3. Identify the peering connections produced by the private services connection. Depending on the service, the private services connection might create one or more of the following peering connections, but not necessarily all of them:
    • cloudsql-mysql-googleapis-com
    • cloudsql-postgres-googleapis-com
    • servicenetworking-googleapis-com
  4. Update all of the peering connections to enable Export custom routes.
  5. Identify the allocated range used by the private services connection.
  6. Create a Cloud Router custom route advertisement for the allocated range on the Cloud Routers managing BGP sessions for your Cloud VPN tunnels or Cloud Interconnect attachments (VLANs).

Connecting from Cloud Shell

Cloud Shell doesn't currently support connecting to a Cloud SQL instance that has only a private IP address.

Connecting from non-RFC 1918 addresses

RFC 1918 specifies IP addresses that are assigned to be used internally (that is, within an organization) and will not route on the Internet. Specifically, these are:

  • 10.0.0.0/8
  • 172.16.0.0/12
  • 192.168.0.0/16

Connections to a Cloud SQL instance using a private IP address are automatically authorized for RFC 1918 address ranges. This way, all private clients can access the database without going through the proxy.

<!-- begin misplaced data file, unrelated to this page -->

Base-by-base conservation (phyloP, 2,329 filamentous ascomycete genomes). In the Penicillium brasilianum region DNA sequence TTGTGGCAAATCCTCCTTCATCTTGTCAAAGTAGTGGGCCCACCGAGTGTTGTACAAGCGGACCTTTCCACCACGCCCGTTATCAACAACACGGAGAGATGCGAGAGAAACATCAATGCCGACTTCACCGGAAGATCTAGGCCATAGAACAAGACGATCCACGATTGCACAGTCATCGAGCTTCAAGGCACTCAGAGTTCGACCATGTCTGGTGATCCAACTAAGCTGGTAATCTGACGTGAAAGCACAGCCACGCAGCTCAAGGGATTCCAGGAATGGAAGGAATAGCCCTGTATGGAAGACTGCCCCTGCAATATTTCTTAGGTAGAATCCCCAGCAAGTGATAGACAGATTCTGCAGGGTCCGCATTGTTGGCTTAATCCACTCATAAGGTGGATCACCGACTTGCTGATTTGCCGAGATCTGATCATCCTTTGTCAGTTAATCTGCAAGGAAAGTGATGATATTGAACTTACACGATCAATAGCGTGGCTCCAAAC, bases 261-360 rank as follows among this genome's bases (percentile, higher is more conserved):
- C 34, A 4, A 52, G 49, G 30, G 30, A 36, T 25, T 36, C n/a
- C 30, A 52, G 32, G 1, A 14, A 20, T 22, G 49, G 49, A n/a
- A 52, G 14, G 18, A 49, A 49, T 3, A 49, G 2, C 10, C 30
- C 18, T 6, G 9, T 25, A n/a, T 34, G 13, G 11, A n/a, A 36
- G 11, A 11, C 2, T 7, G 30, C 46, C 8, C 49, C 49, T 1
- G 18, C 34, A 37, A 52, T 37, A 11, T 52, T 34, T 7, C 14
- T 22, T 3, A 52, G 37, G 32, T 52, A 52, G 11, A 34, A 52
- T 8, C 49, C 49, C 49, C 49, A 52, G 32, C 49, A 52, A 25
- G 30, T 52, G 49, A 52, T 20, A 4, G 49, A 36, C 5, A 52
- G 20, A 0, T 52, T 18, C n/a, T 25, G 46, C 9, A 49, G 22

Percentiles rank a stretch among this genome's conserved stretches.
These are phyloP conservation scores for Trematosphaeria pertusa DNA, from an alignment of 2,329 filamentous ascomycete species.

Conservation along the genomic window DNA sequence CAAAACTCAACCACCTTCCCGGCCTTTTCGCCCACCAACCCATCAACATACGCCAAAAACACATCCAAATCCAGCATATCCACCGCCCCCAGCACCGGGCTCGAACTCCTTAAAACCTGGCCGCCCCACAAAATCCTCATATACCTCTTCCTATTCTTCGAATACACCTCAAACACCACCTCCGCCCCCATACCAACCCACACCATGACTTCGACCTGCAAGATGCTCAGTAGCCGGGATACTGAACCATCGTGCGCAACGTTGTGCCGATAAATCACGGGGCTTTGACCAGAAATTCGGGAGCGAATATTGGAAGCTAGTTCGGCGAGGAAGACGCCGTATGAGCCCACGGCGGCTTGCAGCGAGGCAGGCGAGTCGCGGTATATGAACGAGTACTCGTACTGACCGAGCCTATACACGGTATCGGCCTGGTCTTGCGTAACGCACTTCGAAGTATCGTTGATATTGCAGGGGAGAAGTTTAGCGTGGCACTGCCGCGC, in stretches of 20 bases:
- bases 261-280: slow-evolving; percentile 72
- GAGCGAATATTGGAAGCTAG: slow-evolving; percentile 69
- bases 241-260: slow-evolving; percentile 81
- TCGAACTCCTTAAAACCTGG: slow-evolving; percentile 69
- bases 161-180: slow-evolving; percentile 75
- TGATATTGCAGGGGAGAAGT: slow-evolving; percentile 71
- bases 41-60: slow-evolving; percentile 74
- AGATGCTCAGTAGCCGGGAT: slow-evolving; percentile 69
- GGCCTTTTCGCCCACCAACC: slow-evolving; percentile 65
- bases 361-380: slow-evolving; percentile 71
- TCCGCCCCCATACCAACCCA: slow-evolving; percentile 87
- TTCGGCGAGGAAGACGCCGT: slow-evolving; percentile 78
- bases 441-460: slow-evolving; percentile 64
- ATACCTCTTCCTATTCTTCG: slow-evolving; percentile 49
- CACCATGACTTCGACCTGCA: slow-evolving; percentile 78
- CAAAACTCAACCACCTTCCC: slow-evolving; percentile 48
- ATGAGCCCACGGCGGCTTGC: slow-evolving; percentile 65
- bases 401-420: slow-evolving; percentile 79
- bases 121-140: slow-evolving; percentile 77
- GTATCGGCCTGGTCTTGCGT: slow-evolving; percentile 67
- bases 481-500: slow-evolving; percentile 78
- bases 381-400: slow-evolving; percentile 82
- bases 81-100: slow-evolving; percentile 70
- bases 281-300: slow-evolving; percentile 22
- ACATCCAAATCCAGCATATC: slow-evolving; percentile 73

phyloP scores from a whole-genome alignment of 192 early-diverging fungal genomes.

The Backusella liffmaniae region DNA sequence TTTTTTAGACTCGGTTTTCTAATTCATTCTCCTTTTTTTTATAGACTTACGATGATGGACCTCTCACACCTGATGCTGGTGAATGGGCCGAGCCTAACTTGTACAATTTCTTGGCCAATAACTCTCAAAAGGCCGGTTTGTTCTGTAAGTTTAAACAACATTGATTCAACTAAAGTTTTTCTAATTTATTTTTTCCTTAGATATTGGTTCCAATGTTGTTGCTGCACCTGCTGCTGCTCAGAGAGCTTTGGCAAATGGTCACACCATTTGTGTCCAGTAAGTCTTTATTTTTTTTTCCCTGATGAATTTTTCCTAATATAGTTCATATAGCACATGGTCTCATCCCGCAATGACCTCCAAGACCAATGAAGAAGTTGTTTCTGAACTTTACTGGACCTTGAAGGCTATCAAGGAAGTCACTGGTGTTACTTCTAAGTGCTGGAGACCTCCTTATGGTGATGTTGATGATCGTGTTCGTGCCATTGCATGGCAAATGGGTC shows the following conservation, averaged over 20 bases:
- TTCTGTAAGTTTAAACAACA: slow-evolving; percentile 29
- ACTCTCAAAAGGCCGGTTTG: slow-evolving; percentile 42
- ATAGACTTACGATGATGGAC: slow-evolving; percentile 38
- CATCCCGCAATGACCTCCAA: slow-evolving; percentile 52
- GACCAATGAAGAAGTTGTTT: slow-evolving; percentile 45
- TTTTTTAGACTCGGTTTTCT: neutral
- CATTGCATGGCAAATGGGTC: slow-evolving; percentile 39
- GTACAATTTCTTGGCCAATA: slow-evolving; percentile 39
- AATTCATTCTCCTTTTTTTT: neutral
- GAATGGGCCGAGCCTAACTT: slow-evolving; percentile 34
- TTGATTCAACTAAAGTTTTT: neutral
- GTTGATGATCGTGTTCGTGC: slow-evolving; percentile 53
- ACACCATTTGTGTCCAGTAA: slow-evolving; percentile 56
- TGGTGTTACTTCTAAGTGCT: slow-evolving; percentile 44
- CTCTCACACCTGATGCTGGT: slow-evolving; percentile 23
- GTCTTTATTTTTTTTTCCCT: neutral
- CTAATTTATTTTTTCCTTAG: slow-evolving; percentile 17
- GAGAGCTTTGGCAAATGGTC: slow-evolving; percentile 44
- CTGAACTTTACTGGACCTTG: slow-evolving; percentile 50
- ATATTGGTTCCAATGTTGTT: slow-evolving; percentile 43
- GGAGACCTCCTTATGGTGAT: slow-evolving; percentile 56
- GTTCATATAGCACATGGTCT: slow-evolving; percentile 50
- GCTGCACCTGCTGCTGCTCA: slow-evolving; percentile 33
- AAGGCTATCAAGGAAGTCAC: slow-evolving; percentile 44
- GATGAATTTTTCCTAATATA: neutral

Non-RFC 1918 address ranges (addresses not within the RFC 1918 address space) must be configured as authorized networks.

To connect from a non-RFC 1918 address, you must set per-instance IP authorization to allow traffic from non-RFC 1918 address ranges.

For example, use a gcloud command like the following:

gcloud sql instances patch INSTANCE_NAME \
--authorized-networks=192.88.99.0/24,11.0.0.0/24

Cloud SQL doesn't learn Non-RFC 1918 subnet routes from your VPC by default. You need to update the network peering to Cloud SQL to export any Non-RFC 1918 routes.

gcloud compute networks peerings update PEERING_CONNECTION 
--network=NETWORK
--export-subnet-routes-with-public-ip
--project=PROJECT_ID
  • PEERING_CONNECTION is the name of the peering connection produced by the private services connection between your VPC network and the service producer network.
  • NETWORK is the name of your VPC network.
  • PROJECT_ID is the ID of the project of the VPC network. Use the host project ID if you're using Shared VPC.

Troubleshooting

Issue Troubleshooting
Aborted connection. The issue might be:
  • Networking instability.
  • No response to TCP keep-alive commands (either the client or the server isn't responsive, possibly overloaded)
  • The database engine connection lifetime was exceeded and the server ends the connection.

Applications must tolerate network failures and follow best practices such as connection pooling and retrying. Most connection poolers catch these errors where possible. Otherwise the application must either retry or fail gracefully.

For connection retry, we recommend the following methods:

  1. Exponential backoff. Increase the time interval between each retry, exponentially.
  2. Add randomized backoff also.

Combining these methods helps reduce throttling.

What's next